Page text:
If so, you need some historical context. Check out Chris Gehrz’s “A Brief History of Vacation Bible School” at The Anxious Bench.” Here is a taste:
In his 1964 history of Christian education, Wheaton education professor C.B. Eavey traced the idea back to Boston just after the Civil War, but it’s generally agreed that the first VBS antecedent to be held as a summer church-run activity took place starting in 1877 in Montreal, Canada. Then in 1898 Eliza Hawes, the children’s ministry director at New York City’s Baptist Church of the Epiphany, organized an “Everyday Bible School.” Originally held at a rented beer hall, attendance plummeted in 1900 when Epiphany’s pastor insisted on relocating to the church itself. The program moved back near the beer hall the following year, Hawes’ last at the church, when she ran seven separate schools.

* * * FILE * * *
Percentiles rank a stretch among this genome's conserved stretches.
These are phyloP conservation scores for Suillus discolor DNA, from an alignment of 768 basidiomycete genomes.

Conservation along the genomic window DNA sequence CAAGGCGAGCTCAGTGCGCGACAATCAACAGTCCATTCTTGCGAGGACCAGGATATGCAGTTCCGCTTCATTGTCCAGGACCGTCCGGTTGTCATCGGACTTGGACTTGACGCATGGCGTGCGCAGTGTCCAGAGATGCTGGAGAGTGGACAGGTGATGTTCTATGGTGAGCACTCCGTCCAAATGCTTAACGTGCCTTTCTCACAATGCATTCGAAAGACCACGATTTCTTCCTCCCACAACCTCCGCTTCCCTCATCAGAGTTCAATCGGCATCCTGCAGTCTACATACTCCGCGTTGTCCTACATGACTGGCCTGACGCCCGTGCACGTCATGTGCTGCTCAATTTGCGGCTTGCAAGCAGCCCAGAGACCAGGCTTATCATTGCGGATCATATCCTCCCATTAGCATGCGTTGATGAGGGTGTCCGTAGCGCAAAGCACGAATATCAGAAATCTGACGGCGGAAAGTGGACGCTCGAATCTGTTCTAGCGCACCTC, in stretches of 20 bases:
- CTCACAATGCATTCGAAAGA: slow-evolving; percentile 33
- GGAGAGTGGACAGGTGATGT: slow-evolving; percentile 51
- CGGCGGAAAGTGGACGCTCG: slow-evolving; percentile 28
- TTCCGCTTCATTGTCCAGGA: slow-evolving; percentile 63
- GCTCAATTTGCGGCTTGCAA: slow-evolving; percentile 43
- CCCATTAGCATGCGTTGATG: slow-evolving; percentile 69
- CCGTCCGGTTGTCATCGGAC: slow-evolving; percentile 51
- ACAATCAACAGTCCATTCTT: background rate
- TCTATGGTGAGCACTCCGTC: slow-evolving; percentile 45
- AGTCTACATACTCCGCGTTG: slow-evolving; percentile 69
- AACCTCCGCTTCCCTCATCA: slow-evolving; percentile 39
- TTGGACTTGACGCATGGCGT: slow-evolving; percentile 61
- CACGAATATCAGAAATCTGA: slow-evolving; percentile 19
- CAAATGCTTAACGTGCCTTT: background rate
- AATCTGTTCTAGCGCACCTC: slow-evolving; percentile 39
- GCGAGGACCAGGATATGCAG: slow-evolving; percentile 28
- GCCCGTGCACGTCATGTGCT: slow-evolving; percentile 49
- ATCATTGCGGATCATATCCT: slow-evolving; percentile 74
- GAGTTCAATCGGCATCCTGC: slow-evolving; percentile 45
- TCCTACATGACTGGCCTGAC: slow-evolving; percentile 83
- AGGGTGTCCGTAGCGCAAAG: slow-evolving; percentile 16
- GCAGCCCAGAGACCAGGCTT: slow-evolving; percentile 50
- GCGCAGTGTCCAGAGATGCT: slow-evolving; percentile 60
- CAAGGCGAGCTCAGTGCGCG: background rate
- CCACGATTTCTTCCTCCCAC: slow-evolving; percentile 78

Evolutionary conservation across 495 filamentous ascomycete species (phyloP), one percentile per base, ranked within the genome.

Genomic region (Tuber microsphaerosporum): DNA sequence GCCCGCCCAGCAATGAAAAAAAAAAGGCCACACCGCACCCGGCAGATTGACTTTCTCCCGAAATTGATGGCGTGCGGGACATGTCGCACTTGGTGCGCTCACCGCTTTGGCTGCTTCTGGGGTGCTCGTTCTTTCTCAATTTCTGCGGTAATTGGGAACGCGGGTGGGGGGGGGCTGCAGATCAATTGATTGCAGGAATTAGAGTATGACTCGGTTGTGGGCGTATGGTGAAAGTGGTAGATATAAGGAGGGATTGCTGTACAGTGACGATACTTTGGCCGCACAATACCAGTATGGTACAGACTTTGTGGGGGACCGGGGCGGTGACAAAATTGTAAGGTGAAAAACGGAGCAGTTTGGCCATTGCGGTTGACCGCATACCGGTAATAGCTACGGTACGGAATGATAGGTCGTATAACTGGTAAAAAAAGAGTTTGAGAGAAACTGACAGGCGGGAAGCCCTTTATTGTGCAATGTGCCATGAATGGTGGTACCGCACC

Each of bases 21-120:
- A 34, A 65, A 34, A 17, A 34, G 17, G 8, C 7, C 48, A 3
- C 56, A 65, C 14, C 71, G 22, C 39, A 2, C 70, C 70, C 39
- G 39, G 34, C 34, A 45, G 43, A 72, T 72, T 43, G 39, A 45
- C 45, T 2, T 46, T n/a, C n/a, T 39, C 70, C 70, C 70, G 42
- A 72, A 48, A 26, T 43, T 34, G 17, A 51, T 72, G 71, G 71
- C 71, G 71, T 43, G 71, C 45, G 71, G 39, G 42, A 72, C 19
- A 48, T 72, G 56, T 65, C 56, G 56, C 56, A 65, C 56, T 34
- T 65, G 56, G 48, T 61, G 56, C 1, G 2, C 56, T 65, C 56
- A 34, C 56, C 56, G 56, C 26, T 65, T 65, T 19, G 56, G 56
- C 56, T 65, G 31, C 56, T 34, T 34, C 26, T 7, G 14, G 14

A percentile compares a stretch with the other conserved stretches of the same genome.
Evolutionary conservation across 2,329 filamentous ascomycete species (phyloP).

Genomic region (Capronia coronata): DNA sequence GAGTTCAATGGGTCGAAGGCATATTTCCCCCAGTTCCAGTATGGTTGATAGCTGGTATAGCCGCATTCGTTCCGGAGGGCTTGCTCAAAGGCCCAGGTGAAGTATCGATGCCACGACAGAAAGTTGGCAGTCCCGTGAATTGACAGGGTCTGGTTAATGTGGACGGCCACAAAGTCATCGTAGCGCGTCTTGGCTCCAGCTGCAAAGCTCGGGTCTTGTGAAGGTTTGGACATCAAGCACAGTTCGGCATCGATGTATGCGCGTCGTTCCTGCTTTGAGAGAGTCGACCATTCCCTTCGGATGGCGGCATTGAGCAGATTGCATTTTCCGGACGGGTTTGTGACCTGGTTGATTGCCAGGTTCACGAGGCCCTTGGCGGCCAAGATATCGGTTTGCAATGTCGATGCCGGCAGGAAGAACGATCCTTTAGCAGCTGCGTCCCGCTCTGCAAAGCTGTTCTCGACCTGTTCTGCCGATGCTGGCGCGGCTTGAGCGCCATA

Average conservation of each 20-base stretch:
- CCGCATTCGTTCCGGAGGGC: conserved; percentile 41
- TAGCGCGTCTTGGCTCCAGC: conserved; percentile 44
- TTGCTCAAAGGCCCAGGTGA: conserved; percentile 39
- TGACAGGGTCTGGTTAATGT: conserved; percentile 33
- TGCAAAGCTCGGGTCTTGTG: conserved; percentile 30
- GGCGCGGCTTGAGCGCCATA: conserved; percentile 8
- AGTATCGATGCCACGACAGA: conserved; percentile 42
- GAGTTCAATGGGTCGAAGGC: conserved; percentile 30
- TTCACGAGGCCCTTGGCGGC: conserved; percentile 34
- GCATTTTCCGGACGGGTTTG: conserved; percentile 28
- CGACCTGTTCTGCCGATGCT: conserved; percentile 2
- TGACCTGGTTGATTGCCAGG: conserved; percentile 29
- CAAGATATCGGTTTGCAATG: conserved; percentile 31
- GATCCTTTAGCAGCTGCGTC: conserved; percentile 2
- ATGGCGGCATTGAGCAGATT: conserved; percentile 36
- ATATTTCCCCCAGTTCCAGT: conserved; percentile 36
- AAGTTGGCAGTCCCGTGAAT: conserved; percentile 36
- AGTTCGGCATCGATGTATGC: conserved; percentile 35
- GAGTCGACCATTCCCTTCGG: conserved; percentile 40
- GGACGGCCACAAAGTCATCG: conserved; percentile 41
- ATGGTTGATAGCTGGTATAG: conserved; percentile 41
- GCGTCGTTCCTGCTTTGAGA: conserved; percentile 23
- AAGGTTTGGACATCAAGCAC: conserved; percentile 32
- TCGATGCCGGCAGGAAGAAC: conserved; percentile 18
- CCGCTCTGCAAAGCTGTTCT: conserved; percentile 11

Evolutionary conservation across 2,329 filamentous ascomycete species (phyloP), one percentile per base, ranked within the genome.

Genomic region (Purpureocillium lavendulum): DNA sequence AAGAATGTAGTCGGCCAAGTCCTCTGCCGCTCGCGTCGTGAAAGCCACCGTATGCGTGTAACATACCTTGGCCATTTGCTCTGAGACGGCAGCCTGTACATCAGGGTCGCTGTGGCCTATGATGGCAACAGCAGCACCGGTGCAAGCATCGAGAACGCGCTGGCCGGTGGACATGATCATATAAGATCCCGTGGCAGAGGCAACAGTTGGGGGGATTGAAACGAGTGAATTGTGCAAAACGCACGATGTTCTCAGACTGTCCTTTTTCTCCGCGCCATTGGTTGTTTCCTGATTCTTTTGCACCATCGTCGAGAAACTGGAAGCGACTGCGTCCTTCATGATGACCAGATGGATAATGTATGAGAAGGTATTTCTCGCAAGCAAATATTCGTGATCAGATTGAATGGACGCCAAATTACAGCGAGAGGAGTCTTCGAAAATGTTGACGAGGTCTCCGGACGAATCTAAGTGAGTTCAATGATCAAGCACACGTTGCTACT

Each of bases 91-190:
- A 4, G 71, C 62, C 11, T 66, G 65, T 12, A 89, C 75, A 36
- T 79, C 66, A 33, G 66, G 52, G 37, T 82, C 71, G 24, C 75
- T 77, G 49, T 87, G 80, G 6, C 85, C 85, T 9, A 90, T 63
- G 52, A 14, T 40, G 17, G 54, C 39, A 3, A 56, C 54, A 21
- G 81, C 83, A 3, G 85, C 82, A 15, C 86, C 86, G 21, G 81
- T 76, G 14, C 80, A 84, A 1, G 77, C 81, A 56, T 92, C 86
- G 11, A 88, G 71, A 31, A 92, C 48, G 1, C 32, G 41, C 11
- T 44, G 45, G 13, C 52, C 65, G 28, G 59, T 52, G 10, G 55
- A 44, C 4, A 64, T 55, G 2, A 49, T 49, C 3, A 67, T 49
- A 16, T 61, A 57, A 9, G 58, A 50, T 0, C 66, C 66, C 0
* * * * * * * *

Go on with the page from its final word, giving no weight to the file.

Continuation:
But it was another Baptist from the same city who is most frequently credited with founding the “vacation church school” as we would recognize it: Robert G. Boville, executive secretary of the New York City Baptist Board of Missions. “He had a concern,” write James E. Reed and Ronnie Prevost, “similar to that of [18th century Sunday School founder Robert] Raikes in Gloucester [England], that children of New York be given religious instruction during their idle summers to keep them out of trouble and develop patterns for productive and upright adult living.” Or as Eavey put it: “The vacation church school was started to gather idle children into unused churches where unoccupied teachers might keep them busy in a wholesome way in a wholesome environment.”
Read the rest here. How can you bring your kids to a week-long event without understanding its history? Too many people live their everyday lives this way. 🙂